It’s often said that London is “full up”. But is this true?
At 8.3m people – more than 13 per cent of the total British population – London is booming. Many fear the pressure this is putting on services, infrastructure and housing. Heathrow airport is struggling to keep up with demand.
But the population of London isn’t that big, in relative terms – it isn’t even at a historic high. Read more >>
Anyone wondering why the issue of paying for long-term care is rising so swiftly up the political agenda need look no further than the latest UK census.
Much of the conversation about older people to date has revolved around estimates of the future numbers of elderly who will need care. Projections for the number of over-85s by 2031 have been steadily revised upwards in the past couple of decades:
But there has been little focus on what has already happened. Read more >>
by Kate Allen and Simon Rabinovitch
The latest Chinese GDP figures leave little doubt that the days of double-digit growth for the world’s second-largest economy are well and truly over. Read more >>
Marks and Spencer is facing troubled times, seemingly unable to stem the tide of customers flocking away from its clothing lines. This is just the latest development in a trend that M&S has been seeing for the past couple of years.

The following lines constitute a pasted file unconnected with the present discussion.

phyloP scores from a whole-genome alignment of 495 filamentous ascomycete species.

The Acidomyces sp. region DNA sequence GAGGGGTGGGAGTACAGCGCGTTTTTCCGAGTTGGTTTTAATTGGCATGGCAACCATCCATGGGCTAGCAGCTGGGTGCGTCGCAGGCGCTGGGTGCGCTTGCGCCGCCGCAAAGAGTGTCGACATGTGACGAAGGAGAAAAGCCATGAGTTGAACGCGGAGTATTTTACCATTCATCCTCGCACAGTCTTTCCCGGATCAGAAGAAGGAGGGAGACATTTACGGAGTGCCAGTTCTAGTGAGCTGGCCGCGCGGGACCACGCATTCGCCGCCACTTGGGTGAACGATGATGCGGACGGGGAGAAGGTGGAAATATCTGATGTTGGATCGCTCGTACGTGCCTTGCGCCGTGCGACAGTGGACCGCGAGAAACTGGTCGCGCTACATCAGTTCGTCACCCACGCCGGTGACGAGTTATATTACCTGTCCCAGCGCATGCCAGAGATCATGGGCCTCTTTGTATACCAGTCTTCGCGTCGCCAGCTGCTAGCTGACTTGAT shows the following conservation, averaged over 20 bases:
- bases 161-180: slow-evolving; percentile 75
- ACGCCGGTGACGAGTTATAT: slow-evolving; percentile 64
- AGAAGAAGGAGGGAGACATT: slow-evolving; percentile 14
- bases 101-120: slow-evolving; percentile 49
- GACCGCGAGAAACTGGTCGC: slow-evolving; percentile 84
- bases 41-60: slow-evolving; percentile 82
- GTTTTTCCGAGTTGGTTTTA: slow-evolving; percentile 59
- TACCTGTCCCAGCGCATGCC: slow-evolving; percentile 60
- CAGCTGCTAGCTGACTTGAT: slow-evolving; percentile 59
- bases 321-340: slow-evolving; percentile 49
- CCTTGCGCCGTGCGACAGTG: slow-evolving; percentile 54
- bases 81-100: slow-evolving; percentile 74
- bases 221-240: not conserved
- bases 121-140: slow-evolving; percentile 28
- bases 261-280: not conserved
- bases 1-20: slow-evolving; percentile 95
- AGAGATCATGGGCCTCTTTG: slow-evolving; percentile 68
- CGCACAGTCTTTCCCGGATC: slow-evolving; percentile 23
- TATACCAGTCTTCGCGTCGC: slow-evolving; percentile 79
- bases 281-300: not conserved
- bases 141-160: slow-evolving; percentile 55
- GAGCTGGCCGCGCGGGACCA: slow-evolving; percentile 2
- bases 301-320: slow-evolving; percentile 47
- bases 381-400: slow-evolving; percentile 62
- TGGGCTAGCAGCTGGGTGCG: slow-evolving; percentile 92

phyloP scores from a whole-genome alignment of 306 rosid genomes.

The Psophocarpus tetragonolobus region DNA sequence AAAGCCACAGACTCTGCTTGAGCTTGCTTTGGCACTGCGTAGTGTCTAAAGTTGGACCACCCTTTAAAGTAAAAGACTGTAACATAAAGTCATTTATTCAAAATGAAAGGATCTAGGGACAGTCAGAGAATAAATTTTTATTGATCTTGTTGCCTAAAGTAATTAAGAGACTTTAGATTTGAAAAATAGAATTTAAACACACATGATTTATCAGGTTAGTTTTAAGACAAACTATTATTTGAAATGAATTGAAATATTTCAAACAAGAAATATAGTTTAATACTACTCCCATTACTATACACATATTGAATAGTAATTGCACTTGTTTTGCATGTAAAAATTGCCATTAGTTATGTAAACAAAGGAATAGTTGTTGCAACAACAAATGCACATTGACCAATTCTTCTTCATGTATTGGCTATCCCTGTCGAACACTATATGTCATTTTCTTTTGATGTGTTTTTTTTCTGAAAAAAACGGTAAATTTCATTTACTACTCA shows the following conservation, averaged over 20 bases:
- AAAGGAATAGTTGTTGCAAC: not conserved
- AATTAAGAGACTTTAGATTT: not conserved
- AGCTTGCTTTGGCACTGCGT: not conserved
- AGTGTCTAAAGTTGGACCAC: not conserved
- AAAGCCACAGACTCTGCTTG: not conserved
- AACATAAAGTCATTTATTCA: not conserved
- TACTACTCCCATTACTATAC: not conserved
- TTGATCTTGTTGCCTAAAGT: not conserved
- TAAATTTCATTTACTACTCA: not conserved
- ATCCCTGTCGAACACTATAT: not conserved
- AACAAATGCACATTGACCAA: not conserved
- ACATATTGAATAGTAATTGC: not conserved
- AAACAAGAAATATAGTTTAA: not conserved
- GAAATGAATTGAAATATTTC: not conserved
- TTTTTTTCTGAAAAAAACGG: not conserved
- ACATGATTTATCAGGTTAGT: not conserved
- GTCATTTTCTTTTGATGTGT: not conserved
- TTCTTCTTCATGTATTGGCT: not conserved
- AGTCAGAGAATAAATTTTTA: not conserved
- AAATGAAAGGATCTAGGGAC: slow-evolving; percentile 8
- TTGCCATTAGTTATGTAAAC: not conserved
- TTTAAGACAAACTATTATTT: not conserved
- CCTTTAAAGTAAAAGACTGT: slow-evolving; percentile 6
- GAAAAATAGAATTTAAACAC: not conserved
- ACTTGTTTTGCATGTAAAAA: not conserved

Read more >>
by Claire Jones and Kate Allen
As today’s FT reports, the Royal Institution of Chartered Surveyors’ latest poll of their members shows that the industry is very optimistic. They believe that activity in the housing market will rise dramatically in the coming months.
But how confident should we be that the surveyors have got it right? Read more >>
By Paul Hodges
Working women supercharged western economic growth from the 1980s, as they created the phenomenon of dual-income households for the first time in history. But today, this trend is reversing as women’s participation rates decline and their earnings plateau relative to men.
This major change risks undermining a key part of the US Federal Reserve’s strategy, which assumes that reducing the US unemployment rate to 6.5 per cent will help restore economic growth. The chart shows the reversal now underway:
Read more >>